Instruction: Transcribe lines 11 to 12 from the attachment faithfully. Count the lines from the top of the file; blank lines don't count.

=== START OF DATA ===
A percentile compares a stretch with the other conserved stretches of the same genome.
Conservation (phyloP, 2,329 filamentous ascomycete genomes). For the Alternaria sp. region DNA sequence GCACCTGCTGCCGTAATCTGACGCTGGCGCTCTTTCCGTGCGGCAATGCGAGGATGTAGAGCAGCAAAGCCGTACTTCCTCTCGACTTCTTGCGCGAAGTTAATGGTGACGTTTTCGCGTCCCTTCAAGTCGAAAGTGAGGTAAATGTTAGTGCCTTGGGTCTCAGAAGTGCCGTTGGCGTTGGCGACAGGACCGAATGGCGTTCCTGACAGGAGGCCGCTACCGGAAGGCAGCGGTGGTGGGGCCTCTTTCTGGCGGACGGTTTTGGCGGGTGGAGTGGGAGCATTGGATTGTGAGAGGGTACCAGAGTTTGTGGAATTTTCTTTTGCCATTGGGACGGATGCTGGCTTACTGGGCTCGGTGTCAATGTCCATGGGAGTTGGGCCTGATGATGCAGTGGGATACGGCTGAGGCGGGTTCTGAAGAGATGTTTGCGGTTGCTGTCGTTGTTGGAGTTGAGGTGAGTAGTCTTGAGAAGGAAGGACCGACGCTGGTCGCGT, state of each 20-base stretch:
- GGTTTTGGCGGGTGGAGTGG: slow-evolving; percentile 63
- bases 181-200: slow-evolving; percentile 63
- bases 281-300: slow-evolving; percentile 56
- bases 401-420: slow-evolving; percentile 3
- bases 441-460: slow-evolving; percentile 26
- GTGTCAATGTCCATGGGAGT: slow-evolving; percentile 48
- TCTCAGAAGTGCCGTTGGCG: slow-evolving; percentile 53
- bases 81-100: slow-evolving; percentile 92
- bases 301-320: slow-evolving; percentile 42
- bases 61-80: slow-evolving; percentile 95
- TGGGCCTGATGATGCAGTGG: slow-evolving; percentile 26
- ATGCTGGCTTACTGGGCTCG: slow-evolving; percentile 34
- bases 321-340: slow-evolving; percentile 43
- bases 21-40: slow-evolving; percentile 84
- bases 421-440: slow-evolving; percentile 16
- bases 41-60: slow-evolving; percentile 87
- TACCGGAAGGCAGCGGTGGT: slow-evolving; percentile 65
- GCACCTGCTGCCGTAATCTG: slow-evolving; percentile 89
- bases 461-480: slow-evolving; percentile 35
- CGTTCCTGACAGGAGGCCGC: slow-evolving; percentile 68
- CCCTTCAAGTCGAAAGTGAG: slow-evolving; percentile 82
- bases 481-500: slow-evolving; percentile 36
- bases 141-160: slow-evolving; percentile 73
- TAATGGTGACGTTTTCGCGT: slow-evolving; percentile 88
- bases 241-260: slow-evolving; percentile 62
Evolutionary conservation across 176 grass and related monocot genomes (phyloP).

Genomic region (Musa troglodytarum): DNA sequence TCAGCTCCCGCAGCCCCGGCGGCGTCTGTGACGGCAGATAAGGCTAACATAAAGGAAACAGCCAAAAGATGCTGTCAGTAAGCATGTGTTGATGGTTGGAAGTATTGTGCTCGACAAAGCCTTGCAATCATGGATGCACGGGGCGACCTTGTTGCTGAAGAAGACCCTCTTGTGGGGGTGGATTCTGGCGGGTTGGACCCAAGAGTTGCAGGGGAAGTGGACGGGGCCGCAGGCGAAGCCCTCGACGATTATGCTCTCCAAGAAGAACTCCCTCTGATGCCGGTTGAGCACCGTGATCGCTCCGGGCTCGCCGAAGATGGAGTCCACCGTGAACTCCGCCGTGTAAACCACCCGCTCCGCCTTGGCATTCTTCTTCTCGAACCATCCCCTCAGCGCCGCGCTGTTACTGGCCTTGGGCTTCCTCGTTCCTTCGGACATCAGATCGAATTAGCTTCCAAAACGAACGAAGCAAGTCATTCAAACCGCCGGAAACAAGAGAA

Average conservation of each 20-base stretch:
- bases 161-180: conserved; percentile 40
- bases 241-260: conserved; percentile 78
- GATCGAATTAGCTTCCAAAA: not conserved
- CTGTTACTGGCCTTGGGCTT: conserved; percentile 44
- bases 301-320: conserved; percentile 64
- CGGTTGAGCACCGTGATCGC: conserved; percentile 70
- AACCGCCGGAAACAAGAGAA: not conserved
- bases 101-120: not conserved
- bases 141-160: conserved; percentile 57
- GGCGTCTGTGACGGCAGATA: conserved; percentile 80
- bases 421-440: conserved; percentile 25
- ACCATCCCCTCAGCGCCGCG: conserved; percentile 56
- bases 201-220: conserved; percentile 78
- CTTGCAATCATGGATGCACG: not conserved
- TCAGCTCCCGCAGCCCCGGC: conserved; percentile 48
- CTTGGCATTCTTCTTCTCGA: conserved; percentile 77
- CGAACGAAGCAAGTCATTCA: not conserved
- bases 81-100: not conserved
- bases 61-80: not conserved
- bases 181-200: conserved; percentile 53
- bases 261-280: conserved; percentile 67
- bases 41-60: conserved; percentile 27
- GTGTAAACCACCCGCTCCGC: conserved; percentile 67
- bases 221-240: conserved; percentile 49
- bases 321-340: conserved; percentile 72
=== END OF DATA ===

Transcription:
- bases 301-320: slow-evolving; percentile 42
- bases 61-80: slow-evolving; percentile 95